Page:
Politics | Climate Change

Climate change could affect te iwi Māori first in Aotearoa

Eyes are on Aotearoa from Pacific leaders at COP 28 as the new coalition government looks to re-open offshore oil and gas exploration.

COP 28 continues as world leaders gather in the United Arab Emirates to discuss key challenges to climate change.

Indigenous climate activist Kaeden Watts (Ngāti Tūwharetoa, Ngāti Maniapoto, Ngāi Tūhoe), who is at the conference, says there’s urgency at COP 28 following a year of extreme weather.

“You can see that with some of the bigger players such as Germany, the UK and Japan. They’re all trying to push early at the start of the conference to ensure big actions are early on,” he says.

In 2018 the Labour government stopped drilling in New Zealand’s offshore oil and gas exploration after research showed it contributed to the evolution of climate issues.

Kaeden says at COP 28 many eyes are on Aotearoa as the new coalition government looks to re-open exploration, which he says could impact te Iwi Māori the most.

“It’s the breaking down of our land, it’s the feathering of our communities from the place, it’s the loss of culture, it’s the loss of kai sovereignty, all these different things that our people rely on, and work so hard on to keep and sustain.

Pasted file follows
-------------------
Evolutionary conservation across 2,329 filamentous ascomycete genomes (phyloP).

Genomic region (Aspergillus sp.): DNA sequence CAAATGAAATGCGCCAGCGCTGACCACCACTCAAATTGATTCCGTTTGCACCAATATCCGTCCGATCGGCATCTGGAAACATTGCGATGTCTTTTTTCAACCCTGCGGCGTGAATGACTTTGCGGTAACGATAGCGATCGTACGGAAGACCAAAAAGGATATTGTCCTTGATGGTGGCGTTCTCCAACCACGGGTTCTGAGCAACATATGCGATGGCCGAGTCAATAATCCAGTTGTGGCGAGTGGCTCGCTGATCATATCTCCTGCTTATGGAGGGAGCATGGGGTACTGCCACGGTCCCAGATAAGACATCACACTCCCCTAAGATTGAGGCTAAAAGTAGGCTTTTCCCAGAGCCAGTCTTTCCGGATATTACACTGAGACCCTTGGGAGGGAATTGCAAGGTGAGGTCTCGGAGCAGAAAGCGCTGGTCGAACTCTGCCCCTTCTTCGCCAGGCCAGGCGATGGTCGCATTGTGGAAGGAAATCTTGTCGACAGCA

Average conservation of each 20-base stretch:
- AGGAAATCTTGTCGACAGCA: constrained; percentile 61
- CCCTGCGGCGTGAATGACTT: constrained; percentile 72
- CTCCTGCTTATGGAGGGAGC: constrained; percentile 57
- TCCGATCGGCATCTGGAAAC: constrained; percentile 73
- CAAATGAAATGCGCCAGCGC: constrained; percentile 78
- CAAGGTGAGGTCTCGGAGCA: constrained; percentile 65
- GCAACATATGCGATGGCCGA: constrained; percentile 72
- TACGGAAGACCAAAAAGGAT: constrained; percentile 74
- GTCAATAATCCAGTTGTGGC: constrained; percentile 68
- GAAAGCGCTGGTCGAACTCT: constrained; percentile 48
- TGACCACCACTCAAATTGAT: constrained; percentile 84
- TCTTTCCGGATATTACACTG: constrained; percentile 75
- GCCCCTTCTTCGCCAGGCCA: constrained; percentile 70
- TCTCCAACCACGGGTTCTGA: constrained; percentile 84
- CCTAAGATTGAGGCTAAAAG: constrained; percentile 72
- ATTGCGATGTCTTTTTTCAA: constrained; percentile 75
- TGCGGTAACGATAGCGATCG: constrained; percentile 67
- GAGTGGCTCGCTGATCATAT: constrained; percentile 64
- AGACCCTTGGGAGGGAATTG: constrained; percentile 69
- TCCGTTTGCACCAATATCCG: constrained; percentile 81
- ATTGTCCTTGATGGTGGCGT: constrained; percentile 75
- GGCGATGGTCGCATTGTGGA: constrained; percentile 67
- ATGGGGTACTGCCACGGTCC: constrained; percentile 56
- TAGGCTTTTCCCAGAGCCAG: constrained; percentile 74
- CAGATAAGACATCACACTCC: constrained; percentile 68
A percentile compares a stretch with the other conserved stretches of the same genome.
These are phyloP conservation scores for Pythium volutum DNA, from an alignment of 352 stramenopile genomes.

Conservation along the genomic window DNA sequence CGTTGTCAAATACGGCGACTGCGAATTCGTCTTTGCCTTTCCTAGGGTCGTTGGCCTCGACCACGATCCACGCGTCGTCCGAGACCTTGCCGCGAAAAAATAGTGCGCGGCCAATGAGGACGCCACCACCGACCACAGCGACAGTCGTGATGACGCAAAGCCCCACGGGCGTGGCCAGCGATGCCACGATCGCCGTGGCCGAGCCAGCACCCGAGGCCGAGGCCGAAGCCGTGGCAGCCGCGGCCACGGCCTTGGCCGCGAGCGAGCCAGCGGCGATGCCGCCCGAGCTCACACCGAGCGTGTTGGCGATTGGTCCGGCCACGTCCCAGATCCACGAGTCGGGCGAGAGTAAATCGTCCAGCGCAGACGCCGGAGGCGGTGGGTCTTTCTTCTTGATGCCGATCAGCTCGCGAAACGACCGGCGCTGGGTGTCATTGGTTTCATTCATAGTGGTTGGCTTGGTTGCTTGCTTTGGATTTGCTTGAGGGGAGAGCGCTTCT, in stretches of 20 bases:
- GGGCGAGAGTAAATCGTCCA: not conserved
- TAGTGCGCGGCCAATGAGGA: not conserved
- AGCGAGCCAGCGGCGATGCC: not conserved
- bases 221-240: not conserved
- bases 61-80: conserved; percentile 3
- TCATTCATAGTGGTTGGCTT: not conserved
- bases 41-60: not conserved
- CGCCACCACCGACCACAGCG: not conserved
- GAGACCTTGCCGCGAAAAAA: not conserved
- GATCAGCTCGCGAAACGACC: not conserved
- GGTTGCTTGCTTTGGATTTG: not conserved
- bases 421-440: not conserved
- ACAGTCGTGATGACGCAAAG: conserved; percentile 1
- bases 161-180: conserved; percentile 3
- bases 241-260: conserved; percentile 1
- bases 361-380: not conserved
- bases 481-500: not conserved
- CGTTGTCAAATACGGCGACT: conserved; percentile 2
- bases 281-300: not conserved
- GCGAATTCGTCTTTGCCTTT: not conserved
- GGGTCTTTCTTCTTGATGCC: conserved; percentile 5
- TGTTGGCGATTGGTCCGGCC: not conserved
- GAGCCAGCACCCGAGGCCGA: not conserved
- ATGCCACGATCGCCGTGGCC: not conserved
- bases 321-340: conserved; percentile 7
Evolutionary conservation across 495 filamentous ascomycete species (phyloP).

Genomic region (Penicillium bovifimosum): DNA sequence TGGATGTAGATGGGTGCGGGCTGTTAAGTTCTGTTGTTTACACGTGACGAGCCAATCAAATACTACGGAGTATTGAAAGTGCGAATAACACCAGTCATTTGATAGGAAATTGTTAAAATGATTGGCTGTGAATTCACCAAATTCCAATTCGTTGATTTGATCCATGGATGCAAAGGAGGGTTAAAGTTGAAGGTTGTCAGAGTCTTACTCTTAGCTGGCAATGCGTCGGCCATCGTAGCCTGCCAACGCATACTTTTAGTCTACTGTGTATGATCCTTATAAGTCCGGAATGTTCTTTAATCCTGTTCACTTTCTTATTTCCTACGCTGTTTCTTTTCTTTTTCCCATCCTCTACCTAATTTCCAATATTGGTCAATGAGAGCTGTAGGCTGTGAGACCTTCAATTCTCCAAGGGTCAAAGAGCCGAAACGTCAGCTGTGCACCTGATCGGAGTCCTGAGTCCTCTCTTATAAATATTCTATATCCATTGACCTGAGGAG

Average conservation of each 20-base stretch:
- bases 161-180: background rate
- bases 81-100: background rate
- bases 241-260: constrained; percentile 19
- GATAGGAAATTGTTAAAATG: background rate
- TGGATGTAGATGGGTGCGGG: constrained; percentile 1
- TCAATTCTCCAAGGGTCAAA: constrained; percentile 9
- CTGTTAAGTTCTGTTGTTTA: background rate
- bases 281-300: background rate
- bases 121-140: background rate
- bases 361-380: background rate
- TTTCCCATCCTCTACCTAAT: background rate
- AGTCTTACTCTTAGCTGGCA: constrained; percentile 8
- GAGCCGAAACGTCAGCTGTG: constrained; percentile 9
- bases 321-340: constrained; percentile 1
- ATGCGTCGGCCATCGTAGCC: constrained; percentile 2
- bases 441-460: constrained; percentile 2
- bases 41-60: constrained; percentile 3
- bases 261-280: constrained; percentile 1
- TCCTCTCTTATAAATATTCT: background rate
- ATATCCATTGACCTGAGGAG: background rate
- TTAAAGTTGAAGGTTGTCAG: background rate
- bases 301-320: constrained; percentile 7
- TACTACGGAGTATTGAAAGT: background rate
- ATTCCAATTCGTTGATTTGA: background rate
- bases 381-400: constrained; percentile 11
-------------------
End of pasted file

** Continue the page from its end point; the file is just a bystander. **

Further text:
Oil and gas decision ‘frustrating’

“That will be lost if we don’t take urgent action on climate change.”

Greens Party co-leader James Shaw is also in attendance alongside National’s new Climate Change Minister Simon Watts.

Shaw says the proposed decision is incredibly frustrating.

He hopes the new government can find a way forward since reactions from the Pacific leaders haven’t been warmly received.

“I do hope Aotearoa, New Zealand does take a strong stand to say ‘we just need to stop putting this stuff in the atmosphere in the first place’.

We do need to pull down so much of what we have already put up there. I think our government and all governments should be adopting that position,” Shaw says.

Fossil award

Aotearoa also won the Fossil of the Day award this week but it isn’t something to celebrate, Kaeden says.

“That’s for the country that has been awarded for doing the absolute worst regarding climate action.”

Kaeden says, with the conference not ending until December 12, this might not be the last award that Aotearoa wins.

“Other countries have picked up on that and are furious that a country that has positioned itself like New Zealand as a leader in climate action, as a leader in sustainability, would backtrack on something so progressive,” he says.

The new government isn’t making any promises about putting money into any climate funds at this year’s conference due to focusing on resuming Parliament.